The afternoon before the blizzard predicted for New York City fizzled out, the National Weather Service knew the storm might not produce the epic snow amounts it had forecast. But because it didn’t want to “confuse” the public, it decided to continue emphasizing the worst-case scenario.
This was a well-intentioned but flawed decision that has the potential to damage public trust in weather forecasts.
The Weather Service has a responsibility to put out the best possible forecast. If forecasts are changing and it knows there is substantial risk they could be wrong, it needs to revise them and communicate the changes immediately.
On Monday afternoon, many computer-model forecasts had presented a clear trend toward less snow in the big cities from Washington to New York.
Most of them showed the storm tracking closer to the coast, which would draw in milder air and switch snow to sleet, ice and rain. However, the Weather Service’s Global Forecast System (GFS) model held onto very high snow amounts.
Rather than hedge, the Weather Service doubled down on its predictions for snowfall totals of 3 to 6 inches in Washington, 8 to 12 inches in Philadelphia and 12 to 18 inches in New York.
“[Weather Service] offices decided it was best to remain on the high-side of the forecast snowfall in the event the rain/snow line remained just east of the major cities, which was still a possibility,” it said in a statement.
It added that irrespective of the specific amount of snow, the combination of snow and sleet would be hazardous, and it didn’t want to signal a less-severe storm by lowering amounts. “Making a dramatic change in the snowfall forecast and risking having to flip back and forth could produce an unwelcome result of less readiness and vigilance,” it said.
The models forecasting less snow proved correct. 2.0 inches fell in Washington, 6.0 inches in Philadelphia, and 7.6 inches in New York — about half of what the Weather Service predicted.
The lower-than-predicted snow totals did not go unnoticed.
Politicians and thought leaders pounced. “I don’t know how much we should be paying these weather guys,” said New Jersey Gov. Chris Christie (R). “I’ve had my fill of the National Weather Service after seven and a half years, to tell you the truth.”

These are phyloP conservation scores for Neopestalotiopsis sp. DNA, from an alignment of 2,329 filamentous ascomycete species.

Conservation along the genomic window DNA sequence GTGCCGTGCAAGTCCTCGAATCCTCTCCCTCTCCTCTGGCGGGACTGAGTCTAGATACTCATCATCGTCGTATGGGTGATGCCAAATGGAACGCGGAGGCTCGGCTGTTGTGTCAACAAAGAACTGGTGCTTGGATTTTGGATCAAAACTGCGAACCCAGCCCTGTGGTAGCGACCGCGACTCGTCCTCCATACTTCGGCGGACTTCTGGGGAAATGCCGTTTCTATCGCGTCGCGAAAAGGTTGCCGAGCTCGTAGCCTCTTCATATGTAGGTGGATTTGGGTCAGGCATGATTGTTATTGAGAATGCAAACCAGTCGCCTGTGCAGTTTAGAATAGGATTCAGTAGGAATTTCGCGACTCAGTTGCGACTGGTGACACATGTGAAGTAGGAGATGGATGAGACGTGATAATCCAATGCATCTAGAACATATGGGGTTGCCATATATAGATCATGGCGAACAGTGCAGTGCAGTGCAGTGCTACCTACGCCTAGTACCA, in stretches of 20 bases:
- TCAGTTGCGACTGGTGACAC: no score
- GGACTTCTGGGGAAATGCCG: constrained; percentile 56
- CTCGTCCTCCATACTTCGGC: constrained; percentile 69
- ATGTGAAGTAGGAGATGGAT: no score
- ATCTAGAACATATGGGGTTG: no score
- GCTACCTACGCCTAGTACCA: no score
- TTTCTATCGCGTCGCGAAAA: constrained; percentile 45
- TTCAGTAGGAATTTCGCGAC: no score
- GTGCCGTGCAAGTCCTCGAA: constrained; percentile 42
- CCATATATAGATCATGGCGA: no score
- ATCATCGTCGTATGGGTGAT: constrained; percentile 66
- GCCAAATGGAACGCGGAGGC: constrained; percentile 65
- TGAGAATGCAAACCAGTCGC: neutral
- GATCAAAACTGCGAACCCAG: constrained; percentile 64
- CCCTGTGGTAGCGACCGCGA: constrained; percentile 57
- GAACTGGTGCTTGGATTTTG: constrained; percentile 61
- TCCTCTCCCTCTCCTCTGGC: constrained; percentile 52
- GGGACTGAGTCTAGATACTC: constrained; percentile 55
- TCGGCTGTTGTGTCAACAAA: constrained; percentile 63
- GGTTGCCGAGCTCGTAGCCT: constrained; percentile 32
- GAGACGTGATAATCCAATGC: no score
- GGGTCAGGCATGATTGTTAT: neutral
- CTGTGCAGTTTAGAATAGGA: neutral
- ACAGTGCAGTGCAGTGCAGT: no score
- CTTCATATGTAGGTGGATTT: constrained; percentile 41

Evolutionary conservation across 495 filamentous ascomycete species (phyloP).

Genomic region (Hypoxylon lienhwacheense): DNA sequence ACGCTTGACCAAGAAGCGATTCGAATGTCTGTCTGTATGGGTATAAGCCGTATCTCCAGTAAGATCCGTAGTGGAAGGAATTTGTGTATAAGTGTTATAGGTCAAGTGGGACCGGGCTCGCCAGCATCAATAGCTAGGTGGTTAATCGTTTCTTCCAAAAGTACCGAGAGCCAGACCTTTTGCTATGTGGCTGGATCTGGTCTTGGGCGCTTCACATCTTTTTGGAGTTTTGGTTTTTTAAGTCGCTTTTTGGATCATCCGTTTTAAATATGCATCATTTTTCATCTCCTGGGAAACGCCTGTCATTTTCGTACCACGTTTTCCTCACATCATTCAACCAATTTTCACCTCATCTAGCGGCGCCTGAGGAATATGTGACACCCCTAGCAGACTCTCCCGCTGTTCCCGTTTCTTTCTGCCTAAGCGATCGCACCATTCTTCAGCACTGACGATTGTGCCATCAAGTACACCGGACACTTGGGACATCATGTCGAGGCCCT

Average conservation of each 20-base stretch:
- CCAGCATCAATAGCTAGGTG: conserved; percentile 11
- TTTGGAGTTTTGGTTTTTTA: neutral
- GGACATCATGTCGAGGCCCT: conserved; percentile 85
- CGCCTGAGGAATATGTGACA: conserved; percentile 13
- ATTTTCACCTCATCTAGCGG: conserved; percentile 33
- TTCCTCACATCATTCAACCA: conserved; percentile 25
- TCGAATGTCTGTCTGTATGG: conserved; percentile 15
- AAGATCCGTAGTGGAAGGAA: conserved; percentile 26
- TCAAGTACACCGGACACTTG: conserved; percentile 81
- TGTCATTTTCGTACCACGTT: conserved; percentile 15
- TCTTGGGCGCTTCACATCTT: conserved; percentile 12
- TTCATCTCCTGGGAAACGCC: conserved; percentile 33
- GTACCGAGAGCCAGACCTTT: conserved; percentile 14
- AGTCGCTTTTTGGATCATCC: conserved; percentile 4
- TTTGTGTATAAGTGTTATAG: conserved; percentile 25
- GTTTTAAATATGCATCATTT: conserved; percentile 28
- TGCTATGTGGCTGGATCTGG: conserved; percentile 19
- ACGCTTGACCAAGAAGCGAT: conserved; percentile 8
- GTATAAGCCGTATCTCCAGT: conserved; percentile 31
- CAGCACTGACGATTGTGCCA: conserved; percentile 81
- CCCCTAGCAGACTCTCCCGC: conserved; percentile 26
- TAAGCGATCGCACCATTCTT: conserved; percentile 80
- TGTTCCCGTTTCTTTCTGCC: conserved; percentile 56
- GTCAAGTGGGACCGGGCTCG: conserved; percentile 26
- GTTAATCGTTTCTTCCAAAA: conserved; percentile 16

— Jacob DeFlitch (@WxDeFlitch) March 15, 2017
The influential media aggregator Matt Drudge tweeted, “What is going on with National Weather Service? Lots of misses piling up.” He added: “Overreaction by govts, bad forecasting … very troubling trend.”
Even before the storm hit, President Trump expressed skepticism about the forecast and was proved right, at least in Washington, Philadelphia and New York. “Let’s hope it’s not going to be as bad as some people are predicting,” Trump said. “Usually it isn’t.”
Trump: FEMA is ready for the blizzard
— Bradd Jaffy (@BraddJaffy) March 13, 2017
Of course, the Christie, Trump and Drudge statements were sweeping and unfair generalizations that totally failed to appreciate the excellent Weather Service forecasts inland from the big cities and great work the agency does day in and day out.
“I am deeply disappointed in the governor’s comments,” said Gary Szatkowski, who ran the Weather Service office serving Philadelphia before retiring last year. “They are unfair to meteorologists in general, and to the National Weather Service in particular.”
But such statements show missed forecasts in major metropolitan areas get noticed by thought leaders and have consequences. This is particularly unfortunate considering how well the Weather Service predicted the historic snowfall totals in interior portions of New York State and elsewhere.
The Weather Service, which has a mission to protect life and property, may have felt it was best serving the public by stressing the worst-case scenario for the big cities. But it’s a risky strategy that can cost credibility.
Trust is so important in weather prediction because, when it is eroded, the public may take forecasts less seriously in life-or-death situations.